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Wednesday, August 17, 2011

Greenpeace Rainbow Warrior retires, but will continue to serve humanity

Photo: Greenpeace/Mike Fincken: Rainbow Warrior rechristened as The Rongdhonu

AFTER 52 years, the current Rainbow Warrior, which once patrolled the high seas restraining environmental crimes worldwide is heading for a new life.
The Greenpeace flagship formally retired on Tuesday at a Singapore harbor has been rechristened as The Rongdhonu (meaning Rainbow) and handed was handed over to the organization Friendship, a Bangladesh based NGO which specializes in medical care and emergency relief.

Environmental campaign group Greenpeace said it hoped that the charity, Friendship, would continue to use the ship as a beacon of hope.

The iconic protest vessel the Rainbow Warrior II for 22 years will be converted into a floating hospital and will serve the Bangladesh coasts of the Bay of Bengal, delivering primary and secondary medical assistance to some of the most vulnerable communities of the world, Greenpeace press release says.
Speaking at the handover ceremony, Mike Fincken, Captain of the Rainbow Warrior II, quoted the Cree Indian prophecy from which the ship got its name: “There will come a time when the Earth grows sick and when it does a tribe will gather from all the cultures of the world who believe in deeds and not words. They will work to heal it...they will be known as the "Warriors of the Rainbow.”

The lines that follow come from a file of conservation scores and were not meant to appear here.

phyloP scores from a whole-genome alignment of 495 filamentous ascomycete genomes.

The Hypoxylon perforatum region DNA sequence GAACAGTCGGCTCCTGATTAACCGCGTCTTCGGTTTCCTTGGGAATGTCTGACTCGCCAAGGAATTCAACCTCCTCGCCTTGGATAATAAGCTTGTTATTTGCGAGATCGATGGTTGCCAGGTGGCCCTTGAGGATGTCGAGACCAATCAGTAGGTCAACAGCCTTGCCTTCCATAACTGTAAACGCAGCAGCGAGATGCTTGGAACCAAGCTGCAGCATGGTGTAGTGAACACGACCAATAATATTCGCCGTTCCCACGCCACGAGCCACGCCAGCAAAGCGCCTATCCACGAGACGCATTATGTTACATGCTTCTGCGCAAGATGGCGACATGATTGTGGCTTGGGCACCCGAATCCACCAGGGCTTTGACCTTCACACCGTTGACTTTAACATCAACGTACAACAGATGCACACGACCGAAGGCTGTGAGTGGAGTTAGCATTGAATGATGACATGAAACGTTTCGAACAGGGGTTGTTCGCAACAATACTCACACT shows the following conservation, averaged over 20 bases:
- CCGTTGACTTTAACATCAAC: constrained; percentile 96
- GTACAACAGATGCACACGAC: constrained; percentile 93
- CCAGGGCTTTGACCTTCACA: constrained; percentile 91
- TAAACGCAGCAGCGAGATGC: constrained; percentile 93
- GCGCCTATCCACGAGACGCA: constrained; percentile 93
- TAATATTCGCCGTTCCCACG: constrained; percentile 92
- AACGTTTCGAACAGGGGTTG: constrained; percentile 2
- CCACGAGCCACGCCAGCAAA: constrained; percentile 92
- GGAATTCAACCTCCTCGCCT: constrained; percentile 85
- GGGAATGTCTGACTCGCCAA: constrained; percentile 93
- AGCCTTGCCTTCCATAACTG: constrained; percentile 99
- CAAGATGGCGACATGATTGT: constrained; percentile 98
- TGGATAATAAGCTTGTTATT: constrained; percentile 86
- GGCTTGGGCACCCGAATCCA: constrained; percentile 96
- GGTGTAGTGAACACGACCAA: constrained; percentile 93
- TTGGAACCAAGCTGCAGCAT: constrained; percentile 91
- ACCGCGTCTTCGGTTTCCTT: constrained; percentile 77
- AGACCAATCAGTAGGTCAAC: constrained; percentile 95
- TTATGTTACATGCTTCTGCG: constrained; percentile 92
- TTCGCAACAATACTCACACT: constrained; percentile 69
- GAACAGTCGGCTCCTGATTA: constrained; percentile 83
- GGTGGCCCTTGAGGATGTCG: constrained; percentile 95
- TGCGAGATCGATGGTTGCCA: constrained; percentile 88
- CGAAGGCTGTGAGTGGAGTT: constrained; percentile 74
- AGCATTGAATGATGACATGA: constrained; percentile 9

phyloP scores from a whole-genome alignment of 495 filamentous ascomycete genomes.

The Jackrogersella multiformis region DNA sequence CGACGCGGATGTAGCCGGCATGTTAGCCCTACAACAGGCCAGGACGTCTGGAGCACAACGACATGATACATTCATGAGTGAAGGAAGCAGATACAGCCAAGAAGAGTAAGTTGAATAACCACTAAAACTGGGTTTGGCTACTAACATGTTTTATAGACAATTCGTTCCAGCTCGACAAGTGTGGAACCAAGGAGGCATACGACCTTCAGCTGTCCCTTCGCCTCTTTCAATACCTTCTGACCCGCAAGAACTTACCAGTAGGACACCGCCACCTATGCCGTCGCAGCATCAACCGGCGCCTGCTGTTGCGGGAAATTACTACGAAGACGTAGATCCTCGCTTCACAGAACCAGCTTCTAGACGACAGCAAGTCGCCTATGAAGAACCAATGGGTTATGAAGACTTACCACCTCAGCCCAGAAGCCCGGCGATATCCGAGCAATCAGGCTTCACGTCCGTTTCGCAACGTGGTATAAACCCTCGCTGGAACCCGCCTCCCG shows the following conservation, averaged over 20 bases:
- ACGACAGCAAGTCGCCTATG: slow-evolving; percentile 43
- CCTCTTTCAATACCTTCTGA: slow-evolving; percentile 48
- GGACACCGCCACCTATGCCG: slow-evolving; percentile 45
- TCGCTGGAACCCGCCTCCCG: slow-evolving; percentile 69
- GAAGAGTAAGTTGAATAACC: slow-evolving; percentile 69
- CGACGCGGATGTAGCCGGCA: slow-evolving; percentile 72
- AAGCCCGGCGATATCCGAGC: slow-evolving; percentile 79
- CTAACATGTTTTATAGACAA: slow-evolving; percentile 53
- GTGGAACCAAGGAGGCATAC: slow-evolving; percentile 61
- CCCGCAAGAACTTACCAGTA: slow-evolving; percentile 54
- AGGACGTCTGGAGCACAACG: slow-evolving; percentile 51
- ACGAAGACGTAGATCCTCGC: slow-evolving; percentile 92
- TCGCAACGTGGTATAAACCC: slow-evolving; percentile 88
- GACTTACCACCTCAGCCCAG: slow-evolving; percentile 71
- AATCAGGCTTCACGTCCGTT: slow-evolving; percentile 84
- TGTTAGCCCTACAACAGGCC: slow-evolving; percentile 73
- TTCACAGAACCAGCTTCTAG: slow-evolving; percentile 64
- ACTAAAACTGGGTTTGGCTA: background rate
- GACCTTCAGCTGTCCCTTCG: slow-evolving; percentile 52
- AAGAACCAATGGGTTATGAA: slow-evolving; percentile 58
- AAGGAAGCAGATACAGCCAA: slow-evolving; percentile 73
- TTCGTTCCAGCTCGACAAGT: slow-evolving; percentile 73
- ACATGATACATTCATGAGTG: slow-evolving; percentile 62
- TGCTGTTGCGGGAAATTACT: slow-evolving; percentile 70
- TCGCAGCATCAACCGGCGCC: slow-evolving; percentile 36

The Rongdhonu will also serve as an emergency medical ship around the Bangladesh coasts, bringing medical aid to areas which are already experiencing the effects of climate change, Greenpeace Captain said.

The ship confronted environmental crimes and nuclear testing, provided disaster relief to victims of the 2004 Tsunami in southeast Asia, and blocked shipments of illegal timber from the world's rainforests, Greenpeace said.

French intelligence agents in 1985 sunk Rainbow Warrior in New Zealand in a bid to stop activists from protesting against France's nuclear tests in the Pacific Ocean.

The guests and volunteers at Singapore cheered when Fincken announced that the ship will join the Greenpeace fleet in October when the organization marks its 40th anniversary.

Saleem Samad, an Ashoka Fellow is an award winning investigative journalist based in Bangladesh. He specializes in Jihad, forced migration, good governance and elective democracy. He has recently returned from exile after living in Canada for six years. He could be reached at

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